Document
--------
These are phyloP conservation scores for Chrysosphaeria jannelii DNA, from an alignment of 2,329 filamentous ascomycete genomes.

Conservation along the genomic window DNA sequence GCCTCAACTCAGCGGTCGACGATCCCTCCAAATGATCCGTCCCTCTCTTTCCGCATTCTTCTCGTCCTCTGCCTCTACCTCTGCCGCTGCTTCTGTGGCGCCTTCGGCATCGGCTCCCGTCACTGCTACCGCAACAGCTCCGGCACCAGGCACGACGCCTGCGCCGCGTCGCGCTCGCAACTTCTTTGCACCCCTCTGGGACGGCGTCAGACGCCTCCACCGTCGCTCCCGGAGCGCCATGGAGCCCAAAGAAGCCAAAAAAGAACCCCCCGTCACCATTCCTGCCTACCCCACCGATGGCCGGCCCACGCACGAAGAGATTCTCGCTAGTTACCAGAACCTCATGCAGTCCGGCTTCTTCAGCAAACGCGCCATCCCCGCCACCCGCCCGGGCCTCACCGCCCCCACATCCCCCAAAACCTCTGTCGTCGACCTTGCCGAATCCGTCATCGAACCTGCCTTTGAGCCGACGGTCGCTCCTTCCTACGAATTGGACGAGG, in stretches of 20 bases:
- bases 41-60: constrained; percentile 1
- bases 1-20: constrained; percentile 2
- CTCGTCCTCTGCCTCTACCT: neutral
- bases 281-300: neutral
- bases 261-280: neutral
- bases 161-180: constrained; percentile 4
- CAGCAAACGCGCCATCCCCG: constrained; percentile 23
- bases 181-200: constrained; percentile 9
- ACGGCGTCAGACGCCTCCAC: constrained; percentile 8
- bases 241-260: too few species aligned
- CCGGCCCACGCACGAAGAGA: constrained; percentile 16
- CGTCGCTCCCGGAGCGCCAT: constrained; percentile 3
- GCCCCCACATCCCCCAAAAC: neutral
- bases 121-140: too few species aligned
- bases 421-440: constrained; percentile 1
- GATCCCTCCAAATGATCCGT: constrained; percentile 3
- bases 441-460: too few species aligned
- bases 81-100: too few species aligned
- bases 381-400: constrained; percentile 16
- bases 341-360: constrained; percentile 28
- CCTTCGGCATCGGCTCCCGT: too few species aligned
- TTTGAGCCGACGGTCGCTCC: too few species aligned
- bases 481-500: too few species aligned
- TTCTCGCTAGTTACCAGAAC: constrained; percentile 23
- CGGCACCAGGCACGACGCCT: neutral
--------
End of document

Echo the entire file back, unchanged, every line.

These are phyloP conservation scores for Chrysosphaeria jannelii DNA, from an alignment of 2,329 filamentous ascomycete genomes.

Conservation along the genomic window DNA sequence GCCTCAACTCAGCGGTCGACGATCCCTCCAAATGATCCGTCCCTCTCTTTCCGCATTCTTCTCGTCCTCTGCCTCTACCTCTGCCGCTGCTTCTGTGGCGCCTTCGGCATCGGCTCCCGTCACTGCTACCGCAACAGCTCCGGCACCAGGCACGACGCCTGCGCCGCGTCGCGCTCGCAACTTCTTTGCACCCCTCTGGGACGGCGTCAGACGCCTCCACCGTCGCTCCCGGAGCGCCATGGAGCCCAAAGAAGCCAAAAAAGAACCCCCCGTCACCATTCCTGCCTACCCCACCGATGGCCGGCCCACGCACGAAGAGATTCTCGCTAGTTACCAGAACCTCATGCAGTCCGGCTTCTTCAGCAAACGCGCCATCCCCGCCACCCGCCCGGGCCTCACCGCCCCCACATCCCCCAAAACCTCTGTCGTCGACCTTGCCGAATCCGTCATCGAACCTGCCTTTGAGCCGACGGTCGCTCCTTCCTACGAATTGGACGAGG, in stretches of 20 bases:
- bases 41-60: constrained; percentile 1
- bases 1-20: constrained; percentile 2
- CTCGTCCTCTGCCTCTACCT: neutral
- bases 281-300: neutral
- bases 261-280: neutral
- bases 161-180: constrained; percentile 4
- CAGCAAACGCGCCATCCCCG: constrained; percentile 23
- bases 181-200: constrained; percentile 9
- ACGGCGTCAGACGCCTCCAC: constrained; percentile 8
- bases 241-260: too few species aligned
- CCGGCCCACGCACGAAGAGA: constrained; percentile 16
- CGTCGCTCCCGGAGCGCCAT: constrained; percentile 3
- GCCCCCACATCCCCCAAAAC: neutral
- bases 121-140: too few species aligned
- bases 421-440: constrained; percentile 1
- GATCCCTCCAAATGATCCGT: constrained; percentile 3
- bases 441-460: too few species aligned
- bases 81-100: too few species aligned
- bases 381-400: constrained; percentile 16
- bases 341-360: constrained; percentile 28
- CCTTCGGCATCGGCTCCCGT: too few species aligned
- TTTGAGCCGACGGTCGCTCC: too few species aligned
- bases 481-500: too few species aligned
- TTCTCGCTAGTTACCAGAAC: constrained; percentile 23
- CGGCACCAGGCACGACGCCT: neutral